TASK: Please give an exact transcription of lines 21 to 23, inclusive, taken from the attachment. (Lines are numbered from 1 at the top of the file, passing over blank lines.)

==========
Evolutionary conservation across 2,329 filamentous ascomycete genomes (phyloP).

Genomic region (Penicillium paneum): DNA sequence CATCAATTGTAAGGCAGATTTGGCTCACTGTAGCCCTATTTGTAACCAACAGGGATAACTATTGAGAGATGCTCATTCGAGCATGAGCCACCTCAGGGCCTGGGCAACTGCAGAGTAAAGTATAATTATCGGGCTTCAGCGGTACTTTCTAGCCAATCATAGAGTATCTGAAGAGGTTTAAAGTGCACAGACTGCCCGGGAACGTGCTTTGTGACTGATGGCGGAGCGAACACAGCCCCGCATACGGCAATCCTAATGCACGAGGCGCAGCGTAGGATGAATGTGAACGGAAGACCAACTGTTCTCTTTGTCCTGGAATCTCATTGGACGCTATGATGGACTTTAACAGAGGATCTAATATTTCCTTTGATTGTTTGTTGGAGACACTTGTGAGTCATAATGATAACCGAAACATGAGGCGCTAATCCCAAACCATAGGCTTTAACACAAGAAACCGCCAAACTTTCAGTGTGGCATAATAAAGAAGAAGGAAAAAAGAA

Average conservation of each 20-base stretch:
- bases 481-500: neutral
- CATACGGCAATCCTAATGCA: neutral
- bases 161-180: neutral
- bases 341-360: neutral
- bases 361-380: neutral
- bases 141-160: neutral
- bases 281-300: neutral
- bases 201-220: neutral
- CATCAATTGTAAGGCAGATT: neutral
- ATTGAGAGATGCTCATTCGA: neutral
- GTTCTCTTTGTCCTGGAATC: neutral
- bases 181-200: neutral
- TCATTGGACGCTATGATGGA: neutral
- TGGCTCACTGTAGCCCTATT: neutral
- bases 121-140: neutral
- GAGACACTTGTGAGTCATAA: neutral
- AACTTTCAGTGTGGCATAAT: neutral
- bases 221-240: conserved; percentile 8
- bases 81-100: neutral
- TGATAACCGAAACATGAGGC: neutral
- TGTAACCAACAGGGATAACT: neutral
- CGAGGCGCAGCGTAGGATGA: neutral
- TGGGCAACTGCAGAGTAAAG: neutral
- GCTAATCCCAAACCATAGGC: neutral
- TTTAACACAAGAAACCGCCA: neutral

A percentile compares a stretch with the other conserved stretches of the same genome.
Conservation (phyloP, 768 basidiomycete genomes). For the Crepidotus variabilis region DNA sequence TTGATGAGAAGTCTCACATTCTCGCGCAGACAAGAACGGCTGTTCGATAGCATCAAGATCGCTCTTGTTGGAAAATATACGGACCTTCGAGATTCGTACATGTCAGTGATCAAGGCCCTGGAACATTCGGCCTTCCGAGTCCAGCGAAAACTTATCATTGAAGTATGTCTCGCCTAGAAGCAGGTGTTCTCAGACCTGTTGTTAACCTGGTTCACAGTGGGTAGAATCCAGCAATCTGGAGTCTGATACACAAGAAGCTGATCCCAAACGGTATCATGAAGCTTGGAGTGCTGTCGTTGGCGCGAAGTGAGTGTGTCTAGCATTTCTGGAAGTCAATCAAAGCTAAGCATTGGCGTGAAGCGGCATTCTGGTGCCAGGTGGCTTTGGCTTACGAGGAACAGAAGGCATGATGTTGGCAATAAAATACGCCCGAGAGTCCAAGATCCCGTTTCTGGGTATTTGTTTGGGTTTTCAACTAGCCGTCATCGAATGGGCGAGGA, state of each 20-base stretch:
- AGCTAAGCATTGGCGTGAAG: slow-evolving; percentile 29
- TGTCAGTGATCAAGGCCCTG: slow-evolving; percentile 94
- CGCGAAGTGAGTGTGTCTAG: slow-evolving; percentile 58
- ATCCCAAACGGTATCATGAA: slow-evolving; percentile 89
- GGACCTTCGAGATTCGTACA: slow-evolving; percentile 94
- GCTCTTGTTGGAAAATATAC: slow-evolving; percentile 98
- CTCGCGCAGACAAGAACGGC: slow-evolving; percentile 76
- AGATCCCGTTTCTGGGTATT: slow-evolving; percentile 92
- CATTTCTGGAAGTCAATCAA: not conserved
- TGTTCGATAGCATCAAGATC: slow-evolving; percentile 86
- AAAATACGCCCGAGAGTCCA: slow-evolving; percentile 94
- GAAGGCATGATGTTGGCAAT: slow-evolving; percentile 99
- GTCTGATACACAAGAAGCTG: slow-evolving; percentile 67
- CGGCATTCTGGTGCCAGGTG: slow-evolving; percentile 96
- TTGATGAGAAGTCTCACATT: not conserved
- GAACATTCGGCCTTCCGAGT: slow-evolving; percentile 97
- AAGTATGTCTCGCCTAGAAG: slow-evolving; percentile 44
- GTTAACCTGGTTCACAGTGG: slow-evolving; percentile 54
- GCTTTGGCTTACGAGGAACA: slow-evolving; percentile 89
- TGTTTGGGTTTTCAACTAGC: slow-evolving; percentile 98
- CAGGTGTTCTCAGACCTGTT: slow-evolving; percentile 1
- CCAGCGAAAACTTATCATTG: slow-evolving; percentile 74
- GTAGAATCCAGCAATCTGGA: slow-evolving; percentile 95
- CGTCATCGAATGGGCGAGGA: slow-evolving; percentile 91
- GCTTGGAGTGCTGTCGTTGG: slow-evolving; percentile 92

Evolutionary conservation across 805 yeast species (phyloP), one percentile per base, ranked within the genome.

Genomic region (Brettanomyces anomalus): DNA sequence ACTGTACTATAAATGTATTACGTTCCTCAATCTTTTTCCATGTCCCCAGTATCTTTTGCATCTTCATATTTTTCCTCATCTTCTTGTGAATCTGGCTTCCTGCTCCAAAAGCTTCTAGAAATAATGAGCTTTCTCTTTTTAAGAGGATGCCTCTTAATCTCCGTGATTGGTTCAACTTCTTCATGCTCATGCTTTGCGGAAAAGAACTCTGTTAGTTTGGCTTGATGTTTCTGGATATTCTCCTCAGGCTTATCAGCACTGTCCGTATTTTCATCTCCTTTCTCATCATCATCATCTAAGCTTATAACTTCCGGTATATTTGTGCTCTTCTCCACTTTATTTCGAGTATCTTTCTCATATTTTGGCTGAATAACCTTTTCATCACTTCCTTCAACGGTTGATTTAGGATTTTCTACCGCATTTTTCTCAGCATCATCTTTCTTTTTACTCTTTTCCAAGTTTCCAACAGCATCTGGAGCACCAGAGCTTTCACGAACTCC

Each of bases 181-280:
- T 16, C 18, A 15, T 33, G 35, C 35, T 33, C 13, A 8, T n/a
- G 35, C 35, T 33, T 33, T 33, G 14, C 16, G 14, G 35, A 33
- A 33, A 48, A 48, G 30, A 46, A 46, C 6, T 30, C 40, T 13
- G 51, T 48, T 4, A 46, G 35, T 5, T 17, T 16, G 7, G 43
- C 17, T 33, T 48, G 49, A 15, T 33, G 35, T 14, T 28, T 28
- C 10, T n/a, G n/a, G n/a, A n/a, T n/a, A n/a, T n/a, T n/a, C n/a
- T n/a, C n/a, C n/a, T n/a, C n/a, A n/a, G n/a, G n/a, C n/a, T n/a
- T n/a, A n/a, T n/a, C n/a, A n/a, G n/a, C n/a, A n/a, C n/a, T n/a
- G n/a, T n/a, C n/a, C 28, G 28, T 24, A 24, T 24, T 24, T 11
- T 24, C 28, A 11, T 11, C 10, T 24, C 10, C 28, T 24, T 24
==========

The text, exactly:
- bases 221-240: conserved; percentile 8
- bases 81-100: neutral
- TGATAACCGAAACATGAGGC: neutral